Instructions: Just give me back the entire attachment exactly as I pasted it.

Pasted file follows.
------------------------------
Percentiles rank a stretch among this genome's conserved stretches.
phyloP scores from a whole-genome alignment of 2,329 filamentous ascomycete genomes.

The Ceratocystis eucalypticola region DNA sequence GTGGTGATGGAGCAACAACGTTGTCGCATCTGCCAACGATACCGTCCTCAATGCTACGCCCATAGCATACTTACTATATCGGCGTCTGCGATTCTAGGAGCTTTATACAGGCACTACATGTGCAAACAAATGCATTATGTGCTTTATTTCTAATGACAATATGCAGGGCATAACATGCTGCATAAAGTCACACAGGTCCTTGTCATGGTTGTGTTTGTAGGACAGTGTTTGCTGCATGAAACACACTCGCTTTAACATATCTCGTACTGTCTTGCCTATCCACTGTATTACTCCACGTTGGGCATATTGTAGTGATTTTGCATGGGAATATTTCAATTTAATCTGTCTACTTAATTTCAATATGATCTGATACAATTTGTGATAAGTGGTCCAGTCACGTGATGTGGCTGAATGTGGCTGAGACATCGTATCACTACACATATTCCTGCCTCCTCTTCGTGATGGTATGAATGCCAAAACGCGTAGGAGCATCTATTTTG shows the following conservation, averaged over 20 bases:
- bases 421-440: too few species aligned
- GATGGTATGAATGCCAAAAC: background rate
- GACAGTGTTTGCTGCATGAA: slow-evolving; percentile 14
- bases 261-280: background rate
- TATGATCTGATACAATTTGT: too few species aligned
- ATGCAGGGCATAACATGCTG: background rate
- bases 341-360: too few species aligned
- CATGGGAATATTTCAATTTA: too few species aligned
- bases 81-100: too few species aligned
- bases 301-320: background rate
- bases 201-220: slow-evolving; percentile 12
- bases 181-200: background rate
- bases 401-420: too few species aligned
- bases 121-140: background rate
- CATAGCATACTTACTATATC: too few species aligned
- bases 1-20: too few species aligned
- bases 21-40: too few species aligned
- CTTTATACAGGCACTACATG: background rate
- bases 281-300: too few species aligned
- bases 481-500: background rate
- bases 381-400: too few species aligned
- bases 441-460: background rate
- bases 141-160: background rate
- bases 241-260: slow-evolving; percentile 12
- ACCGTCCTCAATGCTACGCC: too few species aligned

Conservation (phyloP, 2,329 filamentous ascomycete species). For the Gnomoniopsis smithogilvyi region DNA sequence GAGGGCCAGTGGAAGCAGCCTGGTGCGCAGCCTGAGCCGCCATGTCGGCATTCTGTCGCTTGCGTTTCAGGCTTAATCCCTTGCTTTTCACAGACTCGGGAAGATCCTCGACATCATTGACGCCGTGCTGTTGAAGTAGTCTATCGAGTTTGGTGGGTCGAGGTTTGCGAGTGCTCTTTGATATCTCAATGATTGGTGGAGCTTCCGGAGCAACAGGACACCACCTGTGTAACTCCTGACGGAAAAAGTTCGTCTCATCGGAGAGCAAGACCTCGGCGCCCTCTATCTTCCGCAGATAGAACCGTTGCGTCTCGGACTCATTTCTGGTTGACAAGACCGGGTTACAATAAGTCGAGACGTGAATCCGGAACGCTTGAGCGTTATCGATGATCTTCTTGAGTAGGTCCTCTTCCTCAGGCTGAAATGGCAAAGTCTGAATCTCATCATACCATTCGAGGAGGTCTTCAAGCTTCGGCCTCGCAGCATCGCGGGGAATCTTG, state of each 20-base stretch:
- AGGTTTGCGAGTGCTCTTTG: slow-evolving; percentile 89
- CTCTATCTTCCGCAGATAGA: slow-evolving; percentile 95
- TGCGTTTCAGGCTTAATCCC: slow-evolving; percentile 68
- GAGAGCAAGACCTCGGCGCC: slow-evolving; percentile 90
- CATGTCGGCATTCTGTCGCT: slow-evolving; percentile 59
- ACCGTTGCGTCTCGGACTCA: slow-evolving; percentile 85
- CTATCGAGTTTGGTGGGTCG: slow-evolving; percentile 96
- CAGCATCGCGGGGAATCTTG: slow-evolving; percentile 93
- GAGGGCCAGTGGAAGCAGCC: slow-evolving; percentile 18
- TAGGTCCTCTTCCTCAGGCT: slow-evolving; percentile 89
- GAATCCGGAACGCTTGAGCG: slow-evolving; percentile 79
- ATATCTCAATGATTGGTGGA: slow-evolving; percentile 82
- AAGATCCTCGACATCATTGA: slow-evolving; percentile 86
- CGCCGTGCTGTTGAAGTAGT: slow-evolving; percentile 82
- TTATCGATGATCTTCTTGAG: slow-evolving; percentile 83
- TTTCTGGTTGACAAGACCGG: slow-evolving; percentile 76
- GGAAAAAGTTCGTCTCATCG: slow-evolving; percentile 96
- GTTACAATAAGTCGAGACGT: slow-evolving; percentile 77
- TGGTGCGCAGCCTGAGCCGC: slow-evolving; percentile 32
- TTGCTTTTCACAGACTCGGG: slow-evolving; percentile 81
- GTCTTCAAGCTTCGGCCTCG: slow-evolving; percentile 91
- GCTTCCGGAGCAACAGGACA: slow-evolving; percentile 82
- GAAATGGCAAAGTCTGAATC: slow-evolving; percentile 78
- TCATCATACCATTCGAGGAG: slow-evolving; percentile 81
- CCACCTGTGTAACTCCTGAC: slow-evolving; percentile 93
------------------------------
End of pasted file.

Percentiles rank a stretch among this genome's conserved stretches.
phyloP scores from a whole-genome alignment of 2,329 filamentous ascomycete genomes.

The Ceratocystis eucalypticola region DNA sequence GTGGTGATGGAGCAACAACGTTGTCGCATCTGCCAACGATACCGTCCTCAATGCTACGCCCATAGCATACTTACTATATCGGCGTCTGCGATTCTAGGAGCTTTATACAGGCACTACATGTGCAAACAAATGCATTATGTGCTTTATTTCTAATGACAATATGCAGGGCATAACATGCTGCATAAAGTCACACAGGTCCTTGTCATGGTTGTGTTTGTAGGACAGTGTTTGCTGCATGAAACACACTCGCTTTAACATATCTCGTACTGTCTTGCCTATCCACTGTATTACTCCACGTTGGGCATATTGTAGTGATTTTGCATGGGAATATTTCAATTTAATCTGTCTACTTAATTTCAATATGATCTGATACAATTTGTGATAAGTGGTCCAGTCACGTGATGTGGCTGAATGTGGCTGAGACATCGTATCACTACACATATTCCTGCCTCCTCTTCGTGATGGTATGAATGCCAAAACGCGTAGGAGCATCTATTTTG shows the following conservation, averaged over 20 bases:
- bases 421-440: too few species aligned
- GATGGTATGAATGCCAAAAC: background rate
- GACAGTGTTTGCTGCATGAA: slow-evolving; percentile 14
- bases 261-280: background rate
- TATGATCTGATACAATTTGT: too few species aligned
- ATGCAGGGCATAACATGCTG: background rate
- bases 341-360: too few species aligned
- CATGGGAATATTTCAATTTA: too few species aligned
- bases 81-100: too few species aligned
- bases 301-320: background rate
- bases 201-220: slow-evolving; percentile 12
- bases 181-200: background rate
- bases 401-420: too few species aligned
- bases 121-140: background rate
- CATAGCATACTTACTATATC: too few species aligned
- bases 1-20: too few species aligned
- bases 21-40: too few species aligned
- CTTTATACAGGCACTACATG: background rate
- bases 281-300: too few species aligned
- bases 481-500: background rate
- bases 381-400: too few species aligned
- bases 441-460: background rate
- bases 141-160: background rate
- bases 241-260: slow-evolving; percentile 12
- ACCGTCCTCAATGCTACGCC: too few species aligned

Conservation (phyloP, 2,329 filamentous ascomycete species). For the Gnomoniopsis smithogilvyi region DNA sequence GAGGGCCAGTGGAAGCAGCCTGGTGCGCAGCCTGAGCCGCCATGTCGGCATTCTGTCGCTTGCGTTTCAGGCTTAATCCCTTGCTTTTCACAGACTCGGGAAGATCCTCGACATCATTGACGCCGTGCTGTTGAAGTAGTCTATCGAGTTTGGTGGGTCGAGGTTTGCGAGTGCTCTTTGATATCTCAATGATTGGTGGAGCTTCCGGAGCAACAGGACACCACCTGTGTAACTCCTGACGGAAAAAGTTCGTCTCATCGGAGAGCAAGACCTCGGCGCCCTCTATCTTCCGCAGATAGAACCGTTGCGTCTCGGACTCATTTCTGGTTGACAAGACCGGGTTACAATAAGTCGAGACGTGAATCCGGAACGCTTGAGCGTTATCGATGATCTTCTTGAGTAGGTCCTCTTCCTCAGGCTGAAATGGCAAAGTCTGAATCTCATCATACCATTCGAGGAGGTCTTCAAGCTTCGGCCTCGCAGCATCGCGGGGAATCTTG, state of each 20-base stretch:
- AGGTTTGCGAGTGCTCTTTG: slow-evolving; percentile 89
- CTCTATCTTCCGCAGATAGA: slow-evolving; percentile 95
- TGCGTTTCAGGCTTAATCCC: slow-evolving; percentile 68
- GAGAGCAAGACCTCGGCGCC: slow-evolving; percentile 90
- CATGTCGGCATTCTGTCGCT: slow-evolving; percentile 59
- ACCGTTGCGTCTCGGACTCA: slow-evolving; percentile 85
- CTATCGAGTTTGGTGGGTCG: slow-evolving; percentile 96
- CAGCATCGCGGGGAATCTTG: slow-evolving; percentile 93
- GAGGGCCAGTGGAAGCAGCC: slow-evolving; percentile 18
- TAGGTCCTCTTCCTCAGGCT: slow-evolving; percentile 89
- GAATCCGGAACGCTTGAGCG: slow-evolving; percentile 79
- ATATCTCAATGATTGGTGGA: slow-evolving; percentile 82
- AAGATCCTCGACATCATTGA: slow-evolving; percentile 86
- CGCCGTGCTGTTGAAGTAGT: slow-evolving; percentile 82
- TTATCGATGATCTTCTTGAG: slow-evolving; percentile 83
- TTTCTGGTTGACAAGACCGG: slow-evolving; percentile 76
- GGAAAAAGTTCGTCTCATCG: slow-evolving; percentile 96
- GTTACAATAAGTCGAGACGT: slow-evolving; percentile 77
- TGGTGCGCAGCCTGAGCCGC: slow-evolving; percentile 32
- TTGCTTTTCACAGACTCGGG: slow-evolving; percentile 81
- GTCTTCAAGCTTCGGCCTCG: slow-evolving; percentile 91
- GCTTCCGGAGCAACAGGACA: slow-evolving; percentile 82
- GAAATGGCAAAGTCTGAATC: slow-evolving; percentile 78
- TCATCATACCATTCGAGGAG: slow-evolving; percentile 81
- CCACCTGTGTAACTCCTGAC: slow-evolving; percentile 93